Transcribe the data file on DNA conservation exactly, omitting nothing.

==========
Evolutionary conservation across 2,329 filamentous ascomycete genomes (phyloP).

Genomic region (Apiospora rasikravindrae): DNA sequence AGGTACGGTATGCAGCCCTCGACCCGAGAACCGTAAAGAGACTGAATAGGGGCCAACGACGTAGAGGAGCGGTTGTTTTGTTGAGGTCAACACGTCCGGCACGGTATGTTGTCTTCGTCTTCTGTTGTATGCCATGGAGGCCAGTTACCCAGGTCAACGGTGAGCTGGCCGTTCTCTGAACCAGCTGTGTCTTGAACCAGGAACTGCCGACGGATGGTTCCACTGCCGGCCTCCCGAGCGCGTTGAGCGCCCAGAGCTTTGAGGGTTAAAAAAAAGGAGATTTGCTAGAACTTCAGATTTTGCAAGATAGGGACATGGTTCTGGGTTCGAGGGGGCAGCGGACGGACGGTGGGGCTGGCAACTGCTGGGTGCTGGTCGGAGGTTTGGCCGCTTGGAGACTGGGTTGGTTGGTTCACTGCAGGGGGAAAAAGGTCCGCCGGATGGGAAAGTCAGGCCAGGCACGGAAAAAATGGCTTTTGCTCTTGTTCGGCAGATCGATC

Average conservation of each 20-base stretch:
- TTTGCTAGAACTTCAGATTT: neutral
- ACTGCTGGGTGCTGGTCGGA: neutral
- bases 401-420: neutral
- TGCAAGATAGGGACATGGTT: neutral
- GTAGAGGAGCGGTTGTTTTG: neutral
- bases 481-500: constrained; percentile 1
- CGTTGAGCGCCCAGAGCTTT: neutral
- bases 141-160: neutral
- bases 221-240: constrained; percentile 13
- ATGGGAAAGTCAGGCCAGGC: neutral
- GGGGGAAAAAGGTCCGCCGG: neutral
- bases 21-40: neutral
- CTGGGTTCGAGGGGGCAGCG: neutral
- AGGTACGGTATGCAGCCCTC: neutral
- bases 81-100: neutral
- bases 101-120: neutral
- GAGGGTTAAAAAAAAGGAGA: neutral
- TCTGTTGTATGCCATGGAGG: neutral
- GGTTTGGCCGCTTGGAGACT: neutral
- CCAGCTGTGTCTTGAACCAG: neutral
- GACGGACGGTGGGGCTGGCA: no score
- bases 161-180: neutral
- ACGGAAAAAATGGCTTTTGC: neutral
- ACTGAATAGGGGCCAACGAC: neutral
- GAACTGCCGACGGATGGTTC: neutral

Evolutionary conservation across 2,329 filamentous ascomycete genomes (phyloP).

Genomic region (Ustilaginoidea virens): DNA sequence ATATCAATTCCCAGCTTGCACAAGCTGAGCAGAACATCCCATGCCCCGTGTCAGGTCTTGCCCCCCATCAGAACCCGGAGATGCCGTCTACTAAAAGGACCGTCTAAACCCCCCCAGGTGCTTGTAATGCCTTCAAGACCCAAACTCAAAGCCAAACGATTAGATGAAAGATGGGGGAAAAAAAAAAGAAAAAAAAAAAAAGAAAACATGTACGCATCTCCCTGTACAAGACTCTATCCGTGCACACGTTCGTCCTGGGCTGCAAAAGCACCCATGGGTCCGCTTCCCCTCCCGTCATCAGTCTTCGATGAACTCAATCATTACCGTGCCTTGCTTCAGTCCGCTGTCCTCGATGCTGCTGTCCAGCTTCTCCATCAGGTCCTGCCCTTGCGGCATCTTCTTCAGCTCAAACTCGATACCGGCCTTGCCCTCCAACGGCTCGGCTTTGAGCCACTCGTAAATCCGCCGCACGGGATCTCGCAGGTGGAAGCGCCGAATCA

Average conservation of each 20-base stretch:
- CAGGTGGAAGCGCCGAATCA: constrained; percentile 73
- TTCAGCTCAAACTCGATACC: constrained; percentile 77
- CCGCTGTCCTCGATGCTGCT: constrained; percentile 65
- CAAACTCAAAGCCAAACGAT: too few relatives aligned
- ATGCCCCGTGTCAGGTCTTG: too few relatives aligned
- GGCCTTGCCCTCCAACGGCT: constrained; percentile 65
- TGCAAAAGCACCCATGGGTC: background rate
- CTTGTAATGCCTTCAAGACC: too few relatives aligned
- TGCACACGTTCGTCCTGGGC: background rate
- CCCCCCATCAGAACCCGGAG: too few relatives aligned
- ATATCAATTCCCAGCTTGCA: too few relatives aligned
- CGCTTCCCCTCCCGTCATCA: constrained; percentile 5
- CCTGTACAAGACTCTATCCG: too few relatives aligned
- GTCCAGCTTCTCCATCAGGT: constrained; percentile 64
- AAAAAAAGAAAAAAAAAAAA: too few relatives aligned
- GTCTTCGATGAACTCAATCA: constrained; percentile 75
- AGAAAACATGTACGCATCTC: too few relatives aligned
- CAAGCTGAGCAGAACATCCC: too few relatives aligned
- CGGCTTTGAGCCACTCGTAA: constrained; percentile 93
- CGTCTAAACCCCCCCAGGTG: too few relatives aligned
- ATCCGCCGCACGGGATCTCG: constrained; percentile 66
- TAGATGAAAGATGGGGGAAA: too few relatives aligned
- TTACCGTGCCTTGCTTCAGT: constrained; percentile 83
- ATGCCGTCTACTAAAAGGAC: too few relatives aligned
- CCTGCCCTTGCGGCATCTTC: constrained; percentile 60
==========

Evolutionary conservation across 2,329 filamentous ascomycete genomes (phyloP).

Genomic region (Apiospora rasikravindrae): DNA sequence AGGTACGGTATGCAGCCCTCGACCCGAGAACCGTAAAGAGACTGAATAGGGGCCAACGACGTAGAGGAGCGGTTGTTTTGTTGAGGTCAACACGTCCGGCACGGTATGTTGTCTTCGTCTTCTGTTGTATGCCATGGAGGCCAGTTACCCAGGTCAACGGTGAGCTGGCCGTTCTCTGAACCAGCTGTGTCTTGAACCAGGAACTGCCGACGGATGGTTCCACTGCCGGCCTCCCGAGCGCGTTGAGCGCCCAGAGCTTTGAGGGTTAAAAAAAAGGAGATTTGCTAGAACTTCAGATTTTGCAAGATAGGGACATGGTTCTGGGTTCGAGGGGGCAGCGGACGGACGGTGGGGCTGGCAACTGCTGGGTGCTGGTCGGAGGTTTGGCCGCTTGGAGACTGGGTTGGTTGGTTCACTGCAGGGGGAAAAAGGTCCGCCGGATGGGAAAGTCAGGCCAGGCACGGAAAAAATGGCTTTTGCTCTTGTTCGGCAGATCGATC

Average conservation of each 20-base stretch:
- TTTGCTAGAACTTCAGATTT: neutral
- ACTGCTGGGTGCTGGTCGGA: neutral
- bases 401-420: neutral
- TGCAAGATAGGGACATGGTT: neutral
- GTAGAGGAGCGGTTGTTTTG: neutral
- bases 481-500: constrained; percentile 1
- CGTTGAGCGCCCAGAGCTTT: neutral
- bases 141-160: neutral
- bases 221-240: constrained; percentile 13
- ATGGGAAAGTCAGGCCAGGC: neutral
- GGGGGAAAAAGGTCCGCCGG: neutral
- bases 21-40: neutral
- CTGGGTTCGAGGGGGCAGCG: neutral
- AGGTACGGTATGCAGCCCTC: neutral
- bases 81-100: neutral
- bases 101-120: neutral
- GAGGGTTAAAAAAAAGGAGA: neutral
- TCTGTTGTATGCCATGGAGG: neutral
- GGTTTGGCCGCTTGGAGACT: neutral
- CCAGCTGTGTCTTGAACCAG: neutral
- GACGGACGGTGGGGCTGGCA: no score
- bases 161-180: neutral
- ACGGAAAAAATGGCTTTTGC: neutral
- ACTGAATAGGGGCCAACGAC: neutral
- GAACTGCCGACGGATGGTTC: neutral

Evolutionary conservation across 2,329 filamentous ascomycete genomes (phyloP).

Genomic region (Ustilaginoidea virens): DNA sequence ATATCAATTCCCAGCTTGCACAAGCTGAGCAGAACATCCCATGCCCCGTGTCAGGTCTTGCCCCCCATCAGAACCCGGAGATGCCGTCTACTAAAAGGACCGTCTAAACCCCCCCAGGTGCTTGTAATGCCTTCAAGACCCAAACTCAAAGCCAAACGATTAGATGAAAGATGGGGGAAAAAAAAAAGAAAAAAAAAAAAAGAAAACATGTACGCATCTCCCTGTACAAGACTCTATCCGTGCACACGTTCGTCCTGGGCTGCAAAAGCACCCATGGGTCCGCTTCCCCTCCCGTCATCAGTCTTCGATGAACTCAATCATTACCGTGCCTTGCTTCAGTCCGCTGTCCTCGATGCTGCTGTCCAGCTTCTCCATCAGGTCCTGCCCTTGCGGCATCTTCTTCAGCTCAAACTCGATACCGGCCTTGCCCTCCAACGGCTCGGCTTTGAGCCACTCGTAAATCCGCCGCACGGGATCTCGCAGGTGGAAGCGCCGAATCA

Average conservation of each 20-base stretch:
- CAGGTGGAAGCGCCGAATCA: constrained; percentile 73
- TTCAGCTCAAACTCGATACC: constrained; percentile 77
- CCGCTGTCCTCGATGCTGCT: constrained; percentile 65
- CAAACTCAAAGCCAAACGAT: too few relatives aligned
- ATGCCCCGTGTCAGGTCTTG: too few relatives aligned
- GGCCTTGCCCTCCAACGGCT: constrained; percentile 65
- TGCAAAAGCACCCATGGGTC: background rate
- CTTGTAATGCCTTCAAGACC: too few relatives aligned
- TGCACACGTTCGTCCTGGGC: background rate
- CCCCCCATCAGAACCCGGAG: too few relatives aligned
- ATATCAATTCCCAGCTTGCA: too few relatives aligned
- CGCTTCCCCTCCCGTCATCA: constrained; percentile 5
- CCTGTACAAGACTCTATCCG: too few relatives aligned
- GTCCAGCTTCTCCATCAGGT: constrained; percentile 64
- AAAAAAAGAAAAAAAAAAAA: too few relatives aligned
- GTCTTCGATGAACTCAATCA: constrained; percentile 75
- AGAAAACATGTACGCATCTC: too few relatives aligned
- CAAGCTGAGCAGAACATCCC: too few relatives aligned
- CGGCTTTGAGCCACTCGTAA: constrained; percentile 93
- CGTCTAAACCCCCCCAGGTG: too few relatives aligned
- ATCCGCCGCACGGGATCTCG: constrained; percentile 66
- TAGATGAAAGATGGGGGAAA: too few relatives aligned
- TTACCGTGCCTTGCTTCAGT: constrained; percentile 83
- ATGCCGTCTACTAAAAGGAC: too few relatives aligned
- CCTGCCCTTGCGGCATCTTC: constrained; percentile 60